The best basketball player ever to come out of Michigan has thrown his hat in the ring to help buy the Detroit Pistons.
He hasn’t had formal talks yet with any of the groups looking to buy, but told NBA.com he would be interested in being one of the partners.
Johnson stressed he has not had any formal talks about either possibility, with other potential suitors or the Davidson family that put the team on the market, and that he would not be a majority owner because it would mean relocating from Los Angeles, the very reason some close to him note the Pistons are not a realistic match. But Johnson told NBA.com at the press conference leading up to Hall of Fame ceremonies tonight that “some people had called me and wanted me to [know] if I’m interested in being a part of a group to own the Pistons.”
Magic owns five percent of the Lakers, which leaves him behind the controlling Buss family as well as AEG. (Little known tidbit, AEG has first rights if the Buss family ever decides to sell the Lakers. Which they won’t anytime soon.)
Magic would like a bigger role but that is not coming with the Lakers. He was rumored to have talked with one of the groups that bid on the Golden State Warriors. He could have a larger percentage and larger role with another franchise. He would have to sell his Lakers shares to do so, however.
Three potential owners are in the running to buy the Pistons.
There is Michael Ilitch, the pizza maverick who already owns the Detroit Tigers and Red Wings. There is former Rockets executive George Postolos, who recently headed a group that came in second to the Michael Jordan group in buying the Charlotte Bobcats. Then there is Michigan-raised and educated Tom Gores, who is a billionaire and basketball fan.
The Ilitch family probably will not be bringing in other investors, but Postolos does head a group and Gores may or may not bring on investors. It can’t hurt your chances to have Magic Johnson on your team, however.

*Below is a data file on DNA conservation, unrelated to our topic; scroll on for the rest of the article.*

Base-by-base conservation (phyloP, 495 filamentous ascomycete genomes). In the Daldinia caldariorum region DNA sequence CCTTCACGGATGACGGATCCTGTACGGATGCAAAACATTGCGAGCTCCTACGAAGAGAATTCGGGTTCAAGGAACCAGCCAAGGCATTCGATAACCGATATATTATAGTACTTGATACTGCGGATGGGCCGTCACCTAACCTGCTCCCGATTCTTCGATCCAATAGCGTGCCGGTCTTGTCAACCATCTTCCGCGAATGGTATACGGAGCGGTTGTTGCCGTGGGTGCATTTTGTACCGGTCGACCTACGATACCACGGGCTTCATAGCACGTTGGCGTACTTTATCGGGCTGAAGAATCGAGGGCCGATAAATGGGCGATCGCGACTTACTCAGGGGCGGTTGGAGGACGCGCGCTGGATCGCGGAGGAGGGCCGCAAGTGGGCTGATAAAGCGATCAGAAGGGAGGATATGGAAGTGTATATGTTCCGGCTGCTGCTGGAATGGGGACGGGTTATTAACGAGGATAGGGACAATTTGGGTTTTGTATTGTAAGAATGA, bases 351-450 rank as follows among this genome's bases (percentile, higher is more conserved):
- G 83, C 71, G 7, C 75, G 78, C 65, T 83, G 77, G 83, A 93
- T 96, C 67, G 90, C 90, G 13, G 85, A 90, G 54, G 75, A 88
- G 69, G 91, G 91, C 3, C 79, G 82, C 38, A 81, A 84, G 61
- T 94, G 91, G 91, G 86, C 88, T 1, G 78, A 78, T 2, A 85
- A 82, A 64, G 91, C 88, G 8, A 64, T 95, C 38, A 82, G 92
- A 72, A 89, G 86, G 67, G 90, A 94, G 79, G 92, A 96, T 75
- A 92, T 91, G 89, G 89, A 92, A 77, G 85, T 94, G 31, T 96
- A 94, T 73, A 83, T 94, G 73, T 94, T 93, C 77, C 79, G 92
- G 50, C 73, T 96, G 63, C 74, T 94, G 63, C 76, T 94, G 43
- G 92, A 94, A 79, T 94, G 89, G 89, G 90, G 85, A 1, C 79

This not only changes the Kings dreams of making the playoffs in the West, it also alters the trade deadline and free agency.
Rudy Gay, the Kings wing and second-leading scorer, has been diagnosed with a torn left Achilles tendon, according to the team. During the third quarter of Wednesday night’s game against the Pacers, Gay drove out of the right corner and, untouched, fell to the floor hard. He had to be helped off the court by teammates.
Team doctors made the initial torn Achilles diagnosis, which will need to be confirmed by an MRI scheduled for Thursday. He would be out not only for this season but likely the start of the next one as well.
Without Gay, a lot more will fall on Matt Barnes and, once he returns from his calf injury in a couple of weeks, Omri Casspi. Those two are a drop off from what Gay brought to the Kings, and with that team’s playoff chances have taken a hit (they are 1.5 games out of the eight seed after Wednesday’s loss to the Pacers). Don’t be surprised if the Kings look to add a scorer at the trade deadline.
Gay was not happy in Sacramento and said he planned to opt out of the $14.3 million final year of his contract to be a free agent next summer, which made him someone potentially traded before the deadline (although the Kings being in the playoff hunt impacted that). Gay averaged 18.7 points and 6.4 rebounds a game for the Kings, and while his game was a little old school — more isolation and midrange shots than teams prefer — he put up points. Enough that he was drawing trade interest heading toward the deadline from Oklahoma City and other squads.
That is all off the table now. At age 30, if Gay does still opt out of his contract for next season this will impact what he would make on the free market.
Kevin Durant playing the Thunder invites extra emotions.
Russell Westbrook felt them – in the form of a flagrant foul by Warriors center Zaza Pachulia, who stood over Westbrook for emphasis.
Pachulia is really embracing his role doing the dirty work for star-studded Golden State.
That rumor No. 1 pick Ben Simmons won’t play this season?
It just won’t die.
Even after Simmons tried to quash it, even after the 76ers’ CEO outright denied it, even after Simmons returned to practice, even in an otherwise optimistic report.
Chris Haynes of ESPN:
76ers rookie forward Ben Simmons could make his much-anticipated NBA debut shortly after the All-Star break, league sources told ESPN.
Barring a setback in his recovery, sources say the No. 1 overall pick in the 2016 NBA draft has a chance to take the hardwood near March. There still remains the possibility Simmons sits the entire season, sources said, but his situation will continue to be thoroughly evaluated throughout his comeback quest.
76ers coach Brett Brown said there’s “no chance” Simmons plays in Philadelphia’s nationally televised game against the Rockets next week. Other than that, there isn’t much clarity.
It mostly sounds as if Simmons is still too far from returning to say something definitive.
The Hornets did so much right in their 107-85 win over the Trail Blazers, even a bad pass went through the hoop.
Roy Hibbert reacted fantastically to blunder/basket (blasket?).